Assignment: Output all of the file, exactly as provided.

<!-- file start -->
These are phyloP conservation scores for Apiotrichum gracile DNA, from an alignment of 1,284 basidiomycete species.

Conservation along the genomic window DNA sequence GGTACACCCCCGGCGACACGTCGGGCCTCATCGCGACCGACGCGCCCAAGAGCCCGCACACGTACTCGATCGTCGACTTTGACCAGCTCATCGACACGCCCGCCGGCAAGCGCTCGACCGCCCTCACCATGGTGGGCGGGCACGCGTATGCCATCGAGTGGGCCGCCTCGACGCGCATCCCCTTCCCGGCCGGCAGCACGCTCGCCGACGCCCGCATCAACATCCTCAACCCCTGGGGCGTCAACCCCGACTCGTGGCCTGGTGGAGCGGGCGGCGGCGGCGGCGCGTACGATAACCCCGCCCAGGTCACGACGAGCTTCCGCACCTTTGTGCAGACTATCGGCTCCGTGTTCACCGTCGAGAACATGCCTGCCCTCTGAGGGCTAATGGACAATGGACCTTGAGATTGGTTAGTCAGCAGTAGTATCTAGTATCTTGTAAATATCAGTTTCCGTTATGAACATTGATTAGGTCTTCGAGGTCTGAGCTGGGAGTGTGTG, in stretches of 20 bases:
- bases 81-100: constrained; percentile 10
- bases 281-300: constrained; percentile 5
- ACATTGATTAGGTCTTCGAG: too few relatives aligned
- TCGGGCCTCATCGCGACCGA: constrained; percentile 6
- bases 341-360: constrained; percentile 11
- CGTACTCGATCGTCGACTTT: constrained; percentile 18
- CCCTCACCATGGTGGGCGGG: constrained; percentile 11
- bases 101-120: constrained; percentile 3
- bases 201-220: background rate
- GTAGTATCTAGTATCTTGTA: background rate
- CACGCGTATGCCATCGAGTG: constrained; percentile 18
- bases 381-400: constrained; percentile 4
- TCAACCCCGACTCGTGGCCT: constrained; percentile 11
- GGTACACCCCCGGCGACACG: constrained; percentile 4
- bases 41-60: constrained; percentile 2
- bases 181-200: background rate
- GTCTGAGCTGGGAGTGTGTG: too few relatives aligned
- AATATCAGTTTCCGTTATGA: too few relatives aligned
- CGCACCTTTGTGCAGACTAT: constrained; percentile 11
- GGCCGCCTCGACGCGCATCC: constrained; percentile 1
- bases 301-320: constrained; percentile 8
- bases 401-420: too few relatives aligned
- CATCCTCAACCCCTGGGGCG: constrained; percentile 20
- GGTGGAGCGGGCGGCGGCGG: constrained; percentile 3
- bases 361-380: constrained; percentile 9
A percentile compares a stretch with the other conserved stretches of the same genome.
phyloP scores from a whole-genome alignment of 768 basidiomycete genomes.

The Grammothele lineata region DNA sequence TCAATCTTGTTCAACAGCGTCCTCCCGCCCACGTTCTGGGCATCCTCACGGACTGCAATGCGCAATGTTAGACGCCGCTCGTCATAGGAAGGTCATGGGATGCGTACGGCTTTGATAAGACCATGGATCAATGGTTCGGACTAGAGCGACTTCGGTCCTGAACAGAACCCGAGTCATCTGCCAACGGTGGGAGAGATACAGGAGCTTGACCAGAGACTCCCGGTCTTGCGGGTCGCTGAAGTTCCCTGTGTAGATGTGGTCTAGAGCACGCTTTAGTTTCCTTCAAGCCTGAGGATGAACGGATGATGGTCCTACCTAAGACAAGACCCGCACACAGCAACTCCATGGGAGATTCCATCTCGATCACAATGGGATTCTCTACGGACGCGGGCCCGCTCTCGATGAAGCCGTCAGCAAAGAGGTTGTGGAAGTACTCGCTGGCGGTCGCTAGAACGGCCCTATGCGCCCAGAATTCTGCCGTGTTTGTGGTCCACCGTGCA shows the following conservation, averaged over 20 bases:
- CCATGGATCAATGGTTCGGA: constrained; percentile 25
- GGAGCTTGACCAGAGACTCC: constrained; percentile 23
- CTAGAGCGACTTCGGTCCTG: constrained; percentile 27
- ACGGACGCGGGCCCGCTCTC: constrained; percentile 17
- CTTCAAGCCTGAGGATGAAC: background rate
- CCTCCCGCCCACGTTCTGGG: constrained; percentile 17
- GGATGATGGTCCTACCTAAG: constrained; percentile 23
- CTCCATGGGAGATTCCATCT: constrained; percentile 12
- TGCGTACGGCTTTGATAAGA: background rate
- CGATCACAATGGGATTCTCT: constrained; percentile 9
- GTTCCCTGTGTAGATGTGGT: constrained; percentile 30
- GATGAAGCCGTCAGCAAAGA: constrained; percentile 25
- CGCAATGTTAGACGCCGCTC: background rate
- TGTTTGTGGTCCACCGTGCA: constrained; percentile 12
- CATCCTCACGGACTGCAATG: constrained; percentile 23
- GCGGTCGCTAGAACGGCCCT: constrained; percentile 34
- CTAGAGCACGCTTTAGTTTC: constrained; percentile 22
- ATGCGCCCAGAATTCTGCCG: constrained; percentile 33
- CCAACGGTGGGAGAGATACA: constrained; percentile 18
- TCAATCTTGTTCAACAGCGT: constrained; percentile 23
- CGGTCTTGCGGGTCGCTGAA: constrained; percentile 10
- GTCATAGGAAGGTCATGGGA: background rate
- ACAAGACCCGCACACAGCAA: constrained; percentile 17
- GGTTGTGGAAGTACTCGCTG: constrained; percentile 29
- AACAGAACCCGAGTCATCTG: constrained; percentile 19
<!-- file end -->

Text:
These are phyloP conservation scores for Apiotrichum gracile DNA, from an alignment of 1,284 basidiomycete species.

Conservation along the genomic window DNA sequence GGTACACCCCCGGCGACACGTCGGGCCTCATCGCGACCGACGCGCCCAAGAGCCCGCACACGTACTCGATCGTCGACTTTGACCAGCTCATCGACACGCCCGCCGGCAAGCGCTCGACCGCCCTCACCATGGTGGGCGGGCACGCGTATGCCATCGAGTGGGCCGCCTCGACGCGCATCCCCTTCCCGGCCGGCAGCACGCTCGCCGACGCCCGCATCAACATCCTCAACCCCTGGGGCGTCAACCCCGACTCGTGGCCTGGTGGAGCGGGCGGCGGCGGCGGCGCGTACGATAACCCCGCCCAGGTCACGACGAGCTTCCGCACCTTTGTGCAGACTATCGGCTCCGTGTTCACCGTCGAGAACATGCCTGCCCTCTGAGGGCTAATGGACAATGGACCTTGAGATTGGTTAGTCAGCAGTAGTATCTAGTATCTTGTAAATATCAGTTTCCGTTATGAACATTGATTAGGTCTTCGAGGTCTGAGCTGGGAGTGTGTG, in stretches of 20 bases:
- bases 81-100: constrained; percentile 10
- bases 281-300: constrained; percentile 5
- ACATTGATTAGGTCTTCGAG: too few relatives aligned
- TCGGGCCTCATCGCGACCGA: constrained; percentile 6
- bases 341-360: constrained; percentile 11
- CGTACTCGATCGTCGACTTT: constrained; percentile 18
- CCCTCACCATGGTGGGCGGG: constrained; percentile 11
- bases 101-120: constrained; percentile 3
- bases 201-220: background rate
- GTAGTATCTAGTATCTTGTA: background rate
- CACGCGTATGCCATCGAGTG: constrained; percentile 18
- bases 381-400: constrained; percentile 4
- TCAACCCCGACTCGTGGCCT: constrained; percentile 11
- GGTACACCCCCGGCGACACG: constrained; percentile 4
- bases 41-60: constrained; percentile 2
- bases 181-200: background rate
- GTCTGAGCTGGGAGTGTGTG: too few relatives aligned
- AATATCAGTTTCCGTTATGA: too few relatives aligned
- CGCACCTTTGTGCAGACTAT: constrained; percentile 11
- GGCCGCCTCGACGCGCATCC: constrained; percentile 1
- bases 301-320: constrained; percentile 8
- bases 401-420: too few relatives aligned
- CATCCTCAACCCCTGGGGCG: constrained; percentile 20
- GGTGGAGCGGGCGGCGGCGG: constrained; percentile 3
- bases 361-380: constrained; percentile 9
A percentile compares a stretch with the other conserved stretches of the same genome.
phyloP scores from a whole-genome alignment of 768 basidiomycete genomes.

The Grammothele lineata region DNA sequence TCAATCTTGTTCAACAGCGTCCTCCCGCCCACGTTCTGGGCATCCTCACGGACTGCAATGCGCAATGTTAGACGCCGCTCGTCATAGGAAGGTCATGGGATGCGTACGGCTTTGATAAGACCATGGATCAATGGTTCGGACTAGAGCGACTTCGGTCCTGAACAGAACCCGAGTCATCTGCCAACGGTGGGAGAGATACAGGAGCTTGACCAGAGACTCCCGGTCTTGCGGGTCGCTGAAGTTCCCTGTGTAGATGTGGTCTAGAGCACGCTTTAGTTTCCTTCAAGCCTGAGGATGAACGGATGATGGTCCTACCTAAGACAAGACCCGCACACAGCAACTCCATGGGAGATTCCATCTCGATCACAATGGGATTCTCTACGGACGCGGGCCCGCTCTCGATGAAGCCGTCAGCAAAGAGGTTGTGGAAGTACTCGCTGGCGGTCGCTAGAACGGCCCTATGCGCCCAGAATTCTGCCGTGTTTGTGGTCCACCGTGCA shows the following conservation, averaged over 20 bases:
- CCATGGATCAATGGTTCGGA: constrained; percentile 25
- GGAGCTTGACCAGAGACTCC: constrained; percentile 23
- CTAGAGCGACTTCGGTCCTG: constrained; percentile 27
- ACGGACGCGGGCCCGCTCTC: constrained; percentile 17
- CTTCAAGCCTGAGGATGAAC: background rate
- CCTCCCGCCCACGTTCTGGG: constrained; percentile 17
- GGATGATGGTCCTACCTAAG: constrained; percentile 23
- CTCCATGGGAGATTCCATCT: constrained; percentile 12
- TGCGTACGGCTTTGATAAGA: background rate
- CGATCACAATGGGATTCTCT: constrained; percentile 9
- GTTCCCTGTGTAGATGTGGT: constrained; percentile 30
- GATGAAGCCGTCAGCAAAGA: constrained; percentile 25
- CGCAATGTTAGACGCCGCTC: background rate
- TGTTTGTGGTCCACCGTGCA: constrained; percentile 12
- CATCCTCACGGACTGCAATG: constrained; percentile 23
- GCGGTCGCTAGAACGGCCCT: constrained; percentile 34
- CTAGAGCACGCTTTAGTTTC: constrained; percentile 22
- ATGCGCCCAGAATTCTGCCG: constrained; percentile 33
- CCAACGGTGGGAGAGATACA: constrained; percentile 18
- TCAATCTTGTTCAACAGCGT: constrained; percentile 23
- CGGTCTTGCGGGTCGCTGAA: constrained; percentile 10
- GTCATAGGAAGGTCATGGGA: background rate
- ACAAGACCCGCACACAGCAA: constrained; percentile 17
- GGTTGTGGAAGTACTCGCTG: constrained; percentile 29
- AACAGAACCCGAGTCATCTG: constrained; percentile 19